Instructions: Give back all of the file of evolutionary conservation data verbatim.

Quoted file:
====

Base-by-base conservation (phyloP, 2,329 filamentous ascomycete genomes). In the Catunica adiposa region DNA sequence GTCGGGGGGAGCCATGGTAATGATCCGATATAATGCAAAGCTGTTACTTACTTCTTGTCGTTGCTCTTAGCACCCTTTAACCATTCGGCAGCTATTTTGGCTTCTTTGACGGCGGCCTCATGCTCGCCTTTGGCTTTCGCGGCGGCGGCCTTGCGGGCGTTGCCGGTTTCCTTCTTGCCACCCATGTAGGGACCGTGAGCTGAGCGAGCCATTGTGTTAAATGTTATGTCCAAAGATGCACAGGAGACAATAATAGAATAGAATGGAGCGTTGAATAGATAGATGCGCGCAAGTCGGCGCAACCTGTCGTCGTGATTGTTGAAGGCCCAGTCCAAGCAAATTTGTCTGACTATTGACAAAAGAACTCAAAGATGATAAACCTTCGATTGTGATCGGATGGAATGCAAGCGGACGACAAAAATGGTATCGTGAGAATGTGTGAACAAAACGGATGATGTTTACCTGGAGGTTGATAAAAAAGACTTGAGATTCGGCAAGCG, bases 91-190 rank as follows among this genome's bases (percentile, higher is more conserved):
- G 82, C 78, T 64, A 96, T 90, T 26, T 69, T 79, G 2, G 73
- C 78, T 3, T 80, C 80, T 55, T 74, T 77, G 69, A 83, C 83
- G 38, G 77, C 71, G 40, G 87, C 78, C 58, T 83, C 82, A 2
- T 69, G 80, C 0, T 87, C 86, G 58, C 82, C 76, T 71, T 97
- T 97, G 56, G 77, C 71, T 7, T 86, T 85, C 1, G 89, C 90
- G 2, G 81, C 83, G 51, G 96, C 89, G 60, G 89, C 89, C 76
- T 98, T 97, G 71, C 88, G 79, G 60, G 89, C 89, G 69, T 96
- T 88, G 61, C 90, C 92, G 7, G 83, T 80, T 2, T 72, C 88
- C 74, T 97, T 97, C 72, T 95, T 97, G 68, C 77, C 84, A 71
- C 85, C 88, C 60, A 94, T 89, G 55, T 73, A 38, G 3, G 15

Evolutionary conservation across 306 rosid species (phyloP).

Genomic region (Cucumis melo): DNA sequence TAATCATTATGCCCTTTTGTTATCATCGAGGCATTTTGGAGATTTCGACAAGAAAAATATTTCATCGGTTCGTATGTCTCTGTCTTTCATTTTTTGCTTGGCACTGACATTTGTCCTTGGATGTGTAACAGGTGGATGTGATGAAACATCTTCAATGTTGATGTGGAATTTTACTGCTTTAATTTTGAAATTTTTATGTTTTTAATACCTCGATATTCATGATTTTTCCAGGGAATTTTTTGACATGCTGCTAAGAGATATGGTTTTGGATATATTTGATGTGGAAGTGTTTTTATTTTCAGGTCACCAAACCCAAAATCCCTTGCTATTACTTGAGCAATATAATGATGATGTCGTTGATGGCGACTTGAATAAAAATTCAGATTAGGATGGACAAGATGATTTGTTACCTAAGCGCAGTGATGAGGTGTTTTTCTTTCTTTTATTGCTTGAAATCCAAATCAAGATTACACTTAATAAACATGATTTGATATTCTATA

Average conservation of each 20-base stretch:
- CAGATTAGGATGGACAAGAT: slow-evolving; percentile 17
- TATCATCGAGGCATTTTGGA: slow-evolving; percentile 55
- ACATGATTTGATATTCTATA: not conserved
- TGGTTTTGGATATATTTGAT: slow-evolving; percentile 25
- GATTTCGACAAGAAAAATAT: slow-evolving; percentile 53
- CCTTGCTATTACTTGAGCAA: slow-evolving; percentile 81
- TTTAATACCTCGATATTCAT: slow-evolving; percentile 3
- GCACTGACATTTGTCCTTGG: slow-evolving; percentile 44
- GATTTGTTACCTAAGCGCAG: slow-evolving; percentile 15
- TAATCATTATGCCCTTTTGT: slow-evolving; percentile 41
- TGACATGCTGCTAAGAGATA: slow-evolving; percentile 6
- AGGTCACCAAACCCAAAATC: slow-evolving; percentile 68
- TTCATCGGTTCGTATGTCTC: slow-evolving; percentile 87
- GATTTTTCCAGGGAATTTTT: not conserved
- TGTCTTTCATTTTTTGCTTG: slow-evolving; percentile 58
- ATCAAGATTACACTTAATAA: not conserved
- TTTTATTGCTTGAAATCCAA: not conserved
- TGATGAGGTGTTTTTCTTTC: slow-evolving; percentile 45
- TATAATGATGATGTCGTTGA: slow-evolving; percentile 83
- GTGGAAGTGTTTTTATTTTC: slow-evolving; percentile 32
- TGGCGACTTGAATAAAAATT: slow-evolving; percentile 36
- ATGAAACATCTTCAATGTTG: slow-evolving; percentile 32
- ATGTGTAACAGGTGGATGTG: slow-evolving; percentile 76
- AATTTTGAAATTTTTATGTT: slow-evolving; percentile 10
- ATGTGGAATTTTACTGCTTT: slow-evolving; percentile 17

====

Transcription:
Base-by-base conservation (phyloP, 2,329 filamentous ascomycete genomes). In the Catunica adiposa region DNA sequence GTCGGGGGGAGCCATGGTAATGATCCGATATAATGCAAAGCTGTTACTTACTTCTTGTCGTTGCTCTTAGCACCCTTTAACCATTCGGCAGCTATTTTGGCTTCTTTGACGGCGGCCTCATGCTCGCCTTTGGCTTTCGCGGCGGCGGCCTTGCGGGCGTTGCCGGTTTCCTTCTTGCCACCCATGTAGGGACCGTGAGCTGAGCGAGCCATTGTGTTAAATGTTATGTCCAAAGATGCACAGGAGACAATAATAGAATAGAATGGAGCGTTGAATAGATAGATGCGCGCAAGTCGGCGCAACCTGTCGTCGTGATTGTTGAAGGCCCAGTCCAAGCAAATTTGTCTGACTATTGACAAAAGAACTCAAAGATGATAAACCTTCGATTGTGATCGGATGGAATGCAAGCGGACGACAAAAATGGTATCGTGAGAATGTGTGAACAAAACGGATGATGTTTACCTGGAGGTTGATAAAAAAGACTTGAGATTCGGCAAGCG, bases 91-190 rank as follows among this genome's bases (percentile, higher is more conserved):
- G 82, C 78, T 64, A 96, T 90, T 26, T 69, T 79, G 2, G 73
- C 78, T 3, T 80, C 80, T 55, T 74, T 77, G 69, A 83, C 83
- G 38, G 77, C 71, G 40, G 87, C 78, C 58, T 83, C 82, A 2
- T 69, G 80, C 0, T 87, C 86, G 58, C 82, C 76, T 71, T 97
- T 97, G 56, G 77, C 71, T 7, T 86, T 85, C 1, G 89, C 90
- G 2, G 81, C 83, G 51, G 96, C 89, G 60, G 89, C 89, C 76
- T 98, T 97, G 71, C 88, G 79, G 60, G 89, C 89, G 69, T 96
- T 88, G 61, C 90, C 92, G 7, G 83, T 80, T 2, T 72, C 88
- C 74, T 97, T 97, C 72, T 95, T 97, G 68, C 77, C 84, A 71
- C 85, C 88, C 60, A 94, T 89, G 55, T 73, A 38, G 3, G 15

Evolutionary conservation across 306 rosid species (phyloP).

Genomic region (Cucumis melo): DNA sequence TAATCATTATGCCCTTTTGTTATCATCGAGGCATTTTGGAGATTTCGACAAGAAAAATATTTCATCGGTTCGTATGTCTCTGTCTTTCATTTTTTGCTTGGCACTGACATTTGTCCTTGGATGTGTAACAGGTGGATGTGATGAAACATCTTCAATGTTGATGTGGAATTTTACTGCTTTAATTTTGAAATTTTTATGTTTTTAATACCTCGATATTCATGATTTTTCCAGGGAATTTTTTGACATGCTGCTAAGAGATATGGTTTTGGATATATTTGATGTGGAAGTGTTTTTATTTTCAGGTCACCAAACCCAAAATCCCTTGCTATTACTTGAGCAATATAATGATGATGTCGTTGATGGCGACTTGAATAAAAATTCAGATTAGGATGGACAAGATGATTTGTTACCTAAGCGCAGTGATGAGGTGTTTTTCTTTCTTTTATTGCTTGAAATCCAAATCAAGATTACACTTAATAAACATGATTTGATATTCTATA

Average conservation of each 20-base stretch:
- CAGATTAGGATGGACAAGAT: slow-evolving; percentile 17
- TATCATCGAGGCATTTTGGA: slow-evolving; percentile 55
- ACATGATTTGATATTCTATA: not conserved
- TGGTTTTGGATATATTTGAT: slow-evolving; percentile 25
- GATTTCGACAAGAAAAATAT: slow-evolving; percentile 53
- CCTTGCTATTACTTGAGCAA: slow-evolving; percentile 81
- TTTAATACCTCGATATTCAT: slow-evolving; percentile 3
- GCACTGACATTTGTCCTTGG: slow-evolving; percentile 44
- GATTTGTTACCTAAGCGCAG: slow-evolving; percentile 15
- TAATCATTATGCCCTTTTGT: slow-evolving; percentile 41
- TGACATGCTGCTAAGAGATA: slow-evolving; percentile 6
- AGGTCACCAAACCCAAAATC: slow-evolving; percentile 68
- TTCATCGGTTCGTATGTCTC: slow-evolving; percentile 87
- GATTTTTCCAGGGAATTTTT: not conserved
- TGTCTTTCATTTTTTGCTTG: slow-evolving; percentile 58
- ATCAAGATTACACTTAATAA: not conserved
- TTTTATTGCTTGAAATCCAA: not conserved
- TGATGAGGTGTTTTTCTTTC: slow-evolving; percentile 45
- TATAATGATGATGTCGTTGA: slow-evolving; percentile 83
- GTGGAAGTGTTTTTATTTTC: slow-evolving; percentile 32
- TGGCGACTTGAATAAAAATT: slow-evolving; percentile 36
- ATGAAACATCTTCAATGTTG: slow-evolving; percentile 32
- ATGTGTAACAGGTGGATGTG: slow-evolving; percentile 76
- AATTTTGAAATTTTTATGTT: slow-evolving; percentile 10
- ATGTGGAATTTTACTGCTTT: slow-evolving; percentile 17